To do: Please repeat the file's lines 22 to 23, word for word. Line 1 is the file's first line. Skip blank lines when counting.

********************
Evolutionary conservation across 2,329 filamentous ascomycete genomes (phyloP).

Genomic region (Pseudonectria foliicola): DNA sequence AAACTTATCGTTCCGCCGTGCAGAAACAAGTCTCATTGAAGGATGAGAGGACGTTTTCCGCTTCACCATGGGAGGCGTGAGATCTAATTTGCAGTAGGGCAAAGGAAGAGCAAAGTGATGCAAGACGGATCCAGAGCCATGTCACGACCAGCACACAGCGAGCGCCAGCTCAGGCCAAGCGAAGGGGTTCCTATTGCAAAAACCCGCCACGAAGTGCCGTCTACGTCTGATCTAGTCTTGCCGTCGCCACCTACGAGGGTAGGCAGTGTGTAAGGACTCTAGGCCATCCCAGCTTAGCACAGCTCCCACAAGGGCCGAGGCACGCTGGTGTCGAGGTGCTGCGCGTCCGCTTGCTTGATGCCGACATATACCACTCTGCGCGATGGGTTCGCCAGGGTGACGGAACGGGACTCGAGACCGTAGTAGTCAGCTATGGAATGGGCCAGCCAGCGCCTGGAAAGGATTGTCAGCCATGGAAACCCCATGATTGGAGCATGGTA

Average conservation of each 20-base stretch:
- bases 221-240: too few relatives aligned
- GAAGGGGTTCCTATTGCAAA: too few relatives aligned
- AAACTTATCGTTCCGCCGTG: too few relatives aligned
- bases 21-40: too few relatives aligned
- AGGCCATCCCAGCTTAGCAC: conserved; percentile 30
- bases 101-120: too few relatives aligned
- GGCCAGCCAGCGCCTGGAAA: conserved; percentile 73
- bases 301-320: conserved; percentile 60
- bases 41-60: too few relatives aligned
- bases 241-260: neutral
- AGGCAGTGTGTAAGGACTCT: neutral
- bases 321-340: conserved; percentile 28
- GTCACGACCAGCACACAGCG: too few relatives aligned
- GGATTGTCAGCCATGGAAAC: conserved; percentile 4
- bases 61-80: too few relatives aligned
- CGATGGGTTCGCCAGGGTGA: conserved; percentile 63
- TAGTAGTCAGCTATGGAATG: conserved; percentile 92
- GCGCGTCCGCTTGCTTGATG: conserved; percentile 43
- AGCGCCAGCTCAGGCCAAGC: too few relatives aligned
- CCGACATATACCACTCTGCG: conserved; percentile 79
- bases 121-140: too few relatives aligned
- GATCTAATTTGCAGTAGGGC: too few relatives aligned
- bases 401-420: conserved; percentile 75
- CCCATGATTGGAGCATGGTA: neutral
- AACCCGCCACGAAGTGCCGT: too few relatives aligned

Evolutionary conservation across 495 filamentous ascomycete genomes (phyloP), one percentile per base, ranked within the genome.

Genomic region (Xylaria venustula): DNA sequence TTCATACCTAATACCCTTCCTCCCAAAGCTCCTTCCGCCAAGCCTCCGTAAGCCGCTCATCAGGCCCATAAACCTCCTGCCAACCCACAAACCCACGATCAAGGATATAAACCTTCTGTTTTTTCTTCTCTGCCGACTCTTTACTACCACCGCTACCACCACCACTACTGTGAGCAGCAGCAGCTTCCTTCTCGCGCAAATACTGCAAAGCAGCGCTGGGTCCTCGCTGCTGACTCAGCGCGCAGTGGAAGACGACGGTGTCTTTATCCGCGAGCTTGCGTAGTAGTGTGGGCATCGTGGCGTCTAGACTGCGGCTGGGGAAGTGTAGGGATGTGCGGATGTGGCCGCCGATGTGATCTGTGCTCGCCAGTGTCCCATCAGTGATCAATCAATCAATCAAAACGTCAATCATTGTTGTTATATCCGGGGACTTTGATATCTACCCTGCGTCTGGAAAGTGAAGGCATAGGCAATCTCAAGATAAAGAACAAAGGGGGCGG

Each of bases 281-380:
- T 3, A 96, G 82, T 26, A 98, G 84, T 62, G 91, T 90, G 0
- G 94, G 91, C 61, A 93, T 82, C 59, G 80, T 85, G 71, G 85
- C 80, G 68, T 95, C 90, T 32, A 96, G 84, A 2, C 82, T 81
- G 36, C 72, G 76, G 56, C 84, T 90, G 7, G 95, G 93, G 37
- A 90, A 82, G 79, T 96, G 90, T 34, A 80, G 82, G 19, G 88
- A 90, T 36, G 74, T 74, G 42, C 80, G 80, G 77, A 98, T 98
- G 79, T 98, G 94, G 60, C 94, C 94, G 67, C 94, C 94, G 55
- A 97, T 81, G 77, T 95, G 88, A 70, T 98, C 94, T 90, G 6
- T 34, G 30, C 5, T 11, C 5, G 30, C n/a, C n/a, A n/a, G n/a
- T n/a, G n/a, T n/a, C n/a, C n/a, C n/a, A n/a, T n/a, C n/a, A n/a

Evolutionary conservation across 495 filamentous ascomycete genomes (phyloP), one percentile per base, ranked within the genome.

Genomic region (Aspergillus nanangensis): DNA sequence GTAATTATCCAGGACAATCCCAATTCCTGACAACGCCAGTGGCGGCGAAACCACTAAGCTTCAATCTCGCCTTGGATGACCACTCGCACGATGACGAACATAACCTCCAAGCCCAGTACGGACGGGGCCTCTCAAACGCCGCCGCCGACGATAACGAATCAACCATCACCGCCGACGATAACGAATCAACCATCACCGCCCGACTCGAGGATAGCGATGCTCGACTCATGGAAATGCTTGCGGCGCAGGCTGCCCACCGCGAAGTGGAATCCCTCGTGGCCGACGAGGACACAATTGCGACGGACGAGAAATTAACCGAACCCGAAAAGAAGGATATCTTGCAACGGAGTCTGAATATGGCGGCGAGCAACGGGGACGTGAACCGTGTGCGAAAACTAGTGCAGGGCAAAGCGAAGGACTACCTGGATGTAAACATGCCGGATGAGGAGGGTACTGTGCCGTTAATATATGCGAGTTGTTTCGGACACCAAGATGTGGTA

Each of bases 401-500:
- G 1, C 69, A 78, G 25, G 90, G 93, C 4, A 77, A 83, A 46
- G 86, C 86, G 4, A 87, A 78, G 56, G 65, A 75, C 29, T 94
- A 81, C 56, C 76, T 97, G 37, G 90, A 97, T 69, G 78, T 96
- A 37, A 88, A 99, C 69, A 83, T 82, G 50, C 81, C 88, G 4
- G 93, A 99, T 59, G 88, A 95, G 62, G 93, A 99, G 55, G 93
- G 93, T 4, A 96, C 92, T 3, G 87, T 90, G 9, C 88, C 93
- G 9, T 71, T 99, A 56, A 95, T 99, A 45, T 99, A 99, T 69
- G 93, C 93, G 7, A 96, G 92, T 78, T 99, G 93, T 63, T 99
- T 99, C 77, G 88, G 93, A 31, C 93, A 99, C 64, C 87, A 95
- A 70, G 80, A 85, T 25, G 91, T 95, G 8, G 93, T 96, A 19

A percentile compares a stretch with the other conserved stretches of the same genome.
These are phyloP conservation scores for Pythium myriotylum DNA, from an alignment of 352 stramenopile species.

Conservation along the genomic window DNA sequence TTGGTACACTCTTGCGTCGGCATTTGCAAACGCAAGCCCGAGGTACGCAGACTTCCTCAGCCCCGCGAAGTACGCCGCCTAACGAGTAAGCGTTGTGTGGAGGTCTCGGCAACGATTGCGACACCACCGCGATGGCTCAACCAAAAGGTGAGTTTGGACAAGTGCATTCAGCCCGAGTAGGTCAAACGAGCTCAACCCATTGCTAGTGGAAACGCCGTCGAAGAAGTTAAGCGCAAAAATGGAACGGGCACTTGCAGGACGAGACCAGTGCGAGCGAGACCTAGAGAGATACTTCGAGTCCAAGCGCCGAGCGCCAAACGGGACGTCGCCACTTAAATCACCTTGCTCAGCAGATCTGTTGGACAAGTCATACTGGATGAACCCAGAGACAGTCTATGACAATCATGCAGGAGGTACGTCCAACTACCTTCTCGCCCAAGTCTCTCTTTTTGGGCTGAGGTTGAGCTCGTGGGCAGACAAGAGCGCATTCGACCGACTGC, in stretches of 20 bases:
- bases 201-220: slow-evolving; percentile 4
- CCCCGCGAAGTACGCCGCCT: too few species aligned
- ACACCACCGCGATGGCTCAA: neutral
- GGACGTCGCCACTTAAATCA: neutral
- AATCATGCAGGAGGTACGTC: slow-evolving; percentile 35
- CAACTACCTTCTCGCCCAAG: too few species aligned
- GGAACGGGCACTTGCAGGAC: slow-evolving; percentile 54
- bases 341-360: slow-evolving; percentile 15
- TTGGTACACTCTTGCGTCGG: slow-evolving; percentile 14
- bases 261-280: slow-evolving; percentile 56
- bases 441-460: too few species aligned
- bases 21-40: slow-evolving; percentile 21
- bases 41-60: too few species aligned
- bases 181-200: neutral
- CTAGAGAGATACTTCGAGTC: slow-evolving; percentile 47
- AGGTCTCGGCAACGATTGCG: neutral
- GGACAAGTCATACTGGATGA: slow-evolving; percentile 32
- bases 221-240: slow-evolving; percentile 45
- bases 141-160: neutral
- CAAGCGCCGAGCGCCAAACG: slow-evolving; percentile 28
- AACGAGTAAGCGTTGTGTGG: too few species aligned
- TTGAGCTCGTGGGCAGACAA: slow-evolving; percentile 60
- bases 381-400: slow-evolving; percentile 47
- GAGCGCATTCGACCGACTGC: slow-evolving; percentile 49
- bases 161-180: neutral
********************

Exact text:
- AGCGCCAGCTCAGGCCAAGC: too few relatives aligned
- CCGACATATACCACTCTGCG: conserved; percentile 79